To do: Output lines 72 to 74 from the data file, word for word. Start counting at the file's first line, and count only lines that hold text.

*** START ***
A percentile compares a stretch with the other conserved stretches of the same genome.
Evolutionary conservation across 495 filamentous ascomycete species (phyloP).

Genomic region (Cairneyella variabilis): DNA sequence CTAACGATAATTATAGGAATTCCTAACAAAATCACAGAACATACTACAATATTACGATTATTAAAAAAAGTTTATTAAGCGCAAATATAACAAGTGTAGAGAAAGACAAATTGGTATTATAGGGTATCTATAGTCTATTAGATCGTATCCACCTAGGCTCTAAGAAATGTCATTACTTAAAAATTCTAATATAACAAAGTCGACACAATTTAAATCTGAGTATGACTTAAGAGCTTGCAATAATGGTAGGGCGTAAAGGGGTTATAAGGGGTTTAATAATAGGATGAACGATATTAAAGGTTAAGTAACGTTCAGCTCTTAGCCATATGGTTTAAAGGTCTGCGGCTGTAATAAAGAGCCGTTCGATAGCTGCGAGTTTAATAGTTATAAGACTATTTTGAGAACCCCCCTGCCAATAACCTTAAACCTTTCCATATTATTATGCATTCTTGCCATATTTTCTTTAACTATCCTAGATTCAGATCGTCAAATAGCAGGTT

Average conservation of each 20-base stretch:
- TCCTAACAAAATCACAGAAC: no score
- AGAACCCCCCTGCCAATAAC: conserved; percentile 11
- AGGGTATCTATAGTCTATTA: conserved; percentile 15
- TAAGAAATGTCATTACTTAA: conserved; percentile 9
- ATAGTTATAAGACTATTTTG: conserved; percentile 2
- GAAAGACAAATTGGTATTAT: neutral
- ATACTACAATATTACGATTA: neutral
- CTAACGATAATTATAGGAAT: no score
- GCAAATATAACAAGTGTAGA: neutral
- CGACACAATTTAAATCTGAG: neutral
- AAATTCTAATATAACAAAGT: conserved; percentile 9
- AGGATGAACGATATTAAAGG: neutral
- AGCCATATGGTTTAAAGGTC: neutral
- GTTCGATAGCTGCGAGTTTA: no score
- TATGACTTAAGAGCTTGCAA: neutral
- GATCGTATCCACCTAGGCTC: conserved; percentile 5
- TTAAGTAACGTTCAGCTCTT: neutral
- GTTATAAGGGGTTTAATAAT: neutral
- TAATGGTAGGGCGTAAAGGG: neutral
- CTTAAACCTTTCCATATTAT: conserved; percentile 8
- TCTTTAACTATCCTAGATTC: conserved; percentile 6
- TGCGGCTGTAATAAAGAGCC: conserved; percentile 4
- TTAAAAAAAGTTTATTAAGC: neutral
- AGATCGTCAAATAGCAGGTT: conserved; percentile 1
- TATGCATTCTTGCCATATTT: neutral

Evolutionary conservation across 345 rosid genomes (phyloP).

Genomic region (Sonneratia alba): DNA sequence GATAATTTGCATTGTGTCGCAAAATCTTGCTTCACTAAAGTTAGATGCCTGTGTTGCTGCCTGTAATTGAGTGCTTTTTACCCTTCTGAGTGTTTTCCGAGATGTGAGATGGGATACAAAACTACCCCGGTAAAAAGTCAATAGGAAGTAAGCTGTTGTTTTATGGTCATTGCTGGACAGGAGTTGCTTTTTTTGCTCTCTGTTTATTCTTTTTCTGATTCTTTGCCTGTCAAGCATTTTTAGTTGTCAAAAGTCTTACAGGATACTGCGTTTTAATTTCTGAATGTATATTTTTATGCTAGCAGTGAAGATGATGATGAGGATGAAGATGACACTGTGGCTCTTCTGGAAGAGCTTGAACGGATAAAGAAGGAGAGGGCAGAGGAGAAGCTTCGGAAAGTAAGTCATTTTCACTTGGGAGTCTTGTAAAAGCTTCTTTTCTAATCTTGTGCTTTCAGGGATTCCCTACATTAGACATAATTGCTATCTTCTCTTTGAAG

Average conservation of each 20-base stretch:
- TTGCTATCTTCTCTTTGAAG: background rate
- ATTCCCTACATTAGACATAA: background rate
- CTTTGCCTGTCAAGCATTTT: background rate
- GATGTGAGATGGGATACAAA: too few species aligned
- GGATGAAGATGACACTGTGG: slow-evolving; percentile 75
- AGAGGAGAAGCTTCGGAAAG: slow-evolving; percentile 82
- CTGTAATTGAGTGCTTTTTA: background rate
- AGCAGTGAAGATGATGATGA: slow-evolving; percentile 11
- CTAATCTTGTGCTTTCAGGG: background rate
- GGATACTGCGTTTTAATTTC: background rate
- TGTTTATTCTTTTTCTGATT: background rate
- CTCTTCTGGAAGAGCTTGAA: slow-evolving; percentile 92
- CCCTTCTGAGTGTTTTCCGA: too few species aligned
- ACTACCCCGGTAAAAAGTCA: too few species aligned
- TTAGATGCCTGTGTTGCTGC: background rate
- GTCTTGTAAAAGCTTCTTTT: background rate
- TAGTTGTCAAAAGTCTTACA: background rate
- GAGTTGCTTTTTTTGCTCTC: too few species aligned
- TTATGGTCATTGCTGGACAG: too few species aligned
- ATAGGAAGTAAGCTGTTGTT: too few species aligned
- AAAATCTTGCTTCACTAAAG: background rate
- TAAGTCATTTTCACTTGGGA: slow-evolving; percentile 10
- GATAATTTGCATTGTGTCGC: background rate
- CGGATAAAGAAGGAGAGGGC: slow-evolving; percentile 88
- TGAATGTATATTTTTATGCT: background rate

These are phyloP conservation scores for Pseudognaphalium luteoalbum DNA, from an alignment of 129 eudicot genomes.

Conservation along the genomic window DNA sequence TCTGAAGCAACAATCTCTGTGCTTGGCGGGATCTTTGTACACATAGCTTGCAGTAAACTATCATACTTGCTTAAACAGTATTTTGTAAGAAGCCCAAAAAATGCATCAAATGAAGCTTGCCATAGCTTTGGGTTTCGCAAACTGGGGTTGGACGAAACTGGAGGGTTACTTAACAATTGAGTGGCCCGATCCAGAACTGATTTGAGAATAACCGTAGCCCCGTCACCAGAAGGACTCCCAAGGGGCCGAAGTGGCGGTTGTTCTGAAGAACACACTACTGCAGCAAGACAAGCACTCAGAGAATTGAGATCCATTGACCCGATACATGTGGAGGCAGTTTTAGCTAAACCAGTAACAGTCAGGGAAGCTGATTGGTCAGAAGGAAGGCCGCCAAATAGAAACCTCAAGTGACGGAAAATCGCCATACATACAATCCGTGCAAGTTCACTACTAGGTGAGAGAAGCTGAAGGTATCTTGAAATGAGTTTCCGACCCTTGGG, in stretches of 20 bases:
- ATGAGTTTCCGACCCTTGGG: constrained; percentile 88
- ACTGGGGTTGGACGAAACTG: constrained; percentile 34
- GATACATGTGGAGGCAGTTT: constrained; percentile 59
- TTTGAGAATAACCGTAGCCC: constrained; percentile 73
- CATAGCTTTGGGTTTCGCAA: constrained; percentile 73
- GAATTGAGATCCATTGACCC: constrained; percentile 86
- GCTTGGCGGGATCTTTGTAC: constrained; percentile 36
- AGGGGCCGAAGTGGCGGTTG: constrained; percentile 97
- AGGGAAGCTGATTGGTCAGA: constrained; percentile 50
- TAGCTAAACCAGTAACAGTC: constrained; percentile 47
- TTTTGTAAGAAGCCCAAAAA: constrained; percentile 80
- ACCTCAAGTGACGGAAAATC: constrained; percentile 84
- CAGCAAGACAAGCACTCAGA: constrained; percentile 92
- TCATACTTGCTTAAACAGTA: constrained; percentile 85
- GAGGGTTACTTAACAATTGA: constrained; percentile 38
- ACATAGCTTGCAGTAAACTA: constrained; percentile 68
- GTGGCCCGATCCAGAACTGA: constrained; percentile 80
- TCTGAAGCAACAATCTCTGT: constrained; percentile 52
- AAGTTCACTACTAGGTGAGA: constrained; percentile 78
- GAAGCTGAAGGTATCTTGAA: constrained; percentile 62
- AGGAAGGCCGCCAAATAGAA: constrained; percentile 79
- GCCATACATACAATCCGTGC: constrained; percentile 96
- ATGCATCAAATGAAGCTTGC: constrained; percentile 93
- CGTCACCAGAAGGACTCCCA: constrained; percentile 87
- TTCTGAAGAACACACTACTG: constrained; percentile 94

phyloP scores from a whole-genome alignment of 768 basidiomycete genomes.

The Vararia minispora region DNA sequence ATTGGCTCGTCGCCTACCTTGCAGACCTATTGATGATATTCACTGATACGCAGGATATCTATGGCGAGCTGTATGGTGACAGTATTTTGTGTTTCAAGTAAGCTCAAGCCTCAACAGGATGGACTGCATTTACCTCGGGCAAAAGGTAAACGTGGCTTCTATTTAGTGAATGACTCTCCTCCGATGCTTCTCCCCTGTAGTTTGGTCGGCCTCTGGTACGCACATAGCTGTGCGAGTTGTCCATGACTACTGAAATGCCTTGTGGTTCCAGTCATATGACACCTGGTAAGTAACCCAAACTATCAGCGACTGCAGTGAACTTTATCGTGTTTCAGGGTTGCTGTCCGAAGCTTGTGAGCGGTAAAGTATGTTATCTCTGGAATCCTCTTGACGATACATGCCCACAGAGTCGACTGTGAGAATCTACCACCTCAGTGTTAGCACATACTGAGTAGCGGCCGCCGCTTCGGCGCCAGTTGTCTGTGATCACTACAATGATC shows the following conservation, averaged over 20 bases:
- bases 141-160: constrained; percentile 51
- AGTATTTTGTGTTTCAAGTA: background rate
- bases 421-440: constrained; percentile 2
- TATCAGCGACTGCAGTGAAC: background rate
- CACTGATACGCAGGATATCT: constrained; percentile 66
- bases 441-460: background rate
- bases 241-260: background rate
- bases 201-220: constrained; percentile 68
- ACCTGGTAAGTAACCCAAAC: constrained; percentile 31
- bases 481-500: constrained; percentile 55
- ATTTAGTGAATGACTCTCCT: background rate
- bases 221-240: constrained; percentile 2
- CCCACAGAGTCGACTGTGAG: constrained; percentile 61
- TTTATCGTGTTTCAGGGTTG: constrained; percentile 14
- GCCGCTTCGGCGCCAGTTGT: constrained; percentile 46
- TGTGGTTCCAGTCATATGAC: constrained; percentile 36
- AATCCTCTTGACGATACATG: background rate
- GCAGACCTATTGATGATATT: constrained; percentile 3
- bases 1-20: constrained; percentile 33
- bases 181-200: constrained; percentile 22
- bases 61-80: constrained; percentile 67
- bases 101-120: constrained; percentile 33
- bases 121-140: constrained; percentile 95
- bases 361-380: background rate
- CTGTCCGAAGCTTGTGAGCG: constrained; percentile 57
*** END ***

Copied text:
- CAGCAAGACAAGCACTCAGA: constrained; percentile 92
- TCATACTTGCTTAAACAGTA: constrained; percentile 85
- GAGGGTTACTTAACAATTGA: constrained; percentile 38